The documentary, which opens 18 March at New York’s IFC Center and is also screening as part of “Obstinate Memories: The Documentaries of Patricio Guzmán” at BAMcinématek, 1-8 April, goes on to explore just this sort of instability. It takes up two searches, both set in Chile’s Atacama Desert. One is a pursuit of scientific knowledge, the evidence to support theories of how life began and what might be coming for the planet earth; it’s conducted by astronomers via the world’s largest optical telescope (called the European Extremely Large Telescope, or E-ELT) located in Atacama. The other, ongoing since 1990, is undertaken by the relatives of victims of August Pinochet’s dictatorship: they seek their loved ones’ bodies, and an understanding of how they died. Both searches, the film points out, involve bodies, material and celestial, and both are endless.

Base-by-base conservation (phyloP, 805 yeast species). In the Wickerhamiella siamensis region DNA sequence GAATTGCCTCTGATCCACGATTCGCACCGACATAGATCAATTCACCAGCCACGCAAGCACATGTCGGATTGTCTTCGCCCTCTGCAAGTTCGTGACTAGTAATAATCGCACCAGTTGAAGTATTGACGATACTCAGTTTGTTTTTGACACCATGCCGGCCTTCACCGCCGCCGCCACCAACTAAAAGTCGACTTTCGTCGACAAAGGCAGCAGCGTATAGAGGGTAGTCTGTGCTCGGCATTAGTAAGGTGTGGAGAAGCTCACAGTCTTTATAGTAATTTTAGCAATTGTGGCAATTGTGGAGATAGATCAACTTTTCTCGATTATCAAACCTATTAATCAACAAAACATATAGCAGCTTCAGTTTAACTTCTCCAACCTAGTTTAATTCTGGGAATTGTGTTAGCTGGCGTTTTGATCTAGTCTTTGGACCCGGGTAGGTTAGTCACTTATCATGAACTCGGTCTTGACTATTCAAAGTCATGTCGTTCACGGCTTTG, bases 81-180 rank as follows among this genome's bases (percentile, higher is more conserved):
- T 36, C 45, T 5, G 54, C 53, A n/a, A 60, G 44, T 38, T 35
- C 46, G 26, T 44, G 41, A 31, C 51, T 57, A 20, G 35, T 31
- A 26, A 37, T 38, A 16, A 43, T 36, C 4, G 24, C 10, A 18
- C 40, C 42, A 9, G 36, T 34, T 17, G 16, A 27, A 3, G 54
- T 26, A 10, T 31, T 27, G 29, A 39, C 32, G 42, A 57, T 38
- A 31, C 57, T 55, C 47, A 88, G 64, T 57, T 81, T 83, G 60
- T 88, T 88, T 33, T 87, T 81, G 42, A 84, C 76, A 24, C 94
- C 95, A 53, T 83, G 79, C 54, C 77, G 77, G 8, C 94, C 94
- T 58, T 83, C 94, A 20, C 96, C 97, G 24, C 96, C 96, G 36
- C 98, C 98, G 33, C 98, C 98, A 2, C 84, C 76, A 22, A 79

As he conducts his search, astronomer Gaspar Galaz lovingly describes the “nature of science” as a perpetual lack of resolution. “You try to answer two questions,” he smiles, and “four more arise.” He goes on to think through the nature of time, or rather, the impossibility of the present. “Everything we perceive is in the past, even if it’s a matter of a millionth of a second,” he explains, as the light reflected by a camera lens or an eye can only be perceived late, as “It takes a moment to reach me.” Ah, sees Guzmán from off-screen, “The present is a fine line?” Galaz nods, “A puff of air would destroy it.”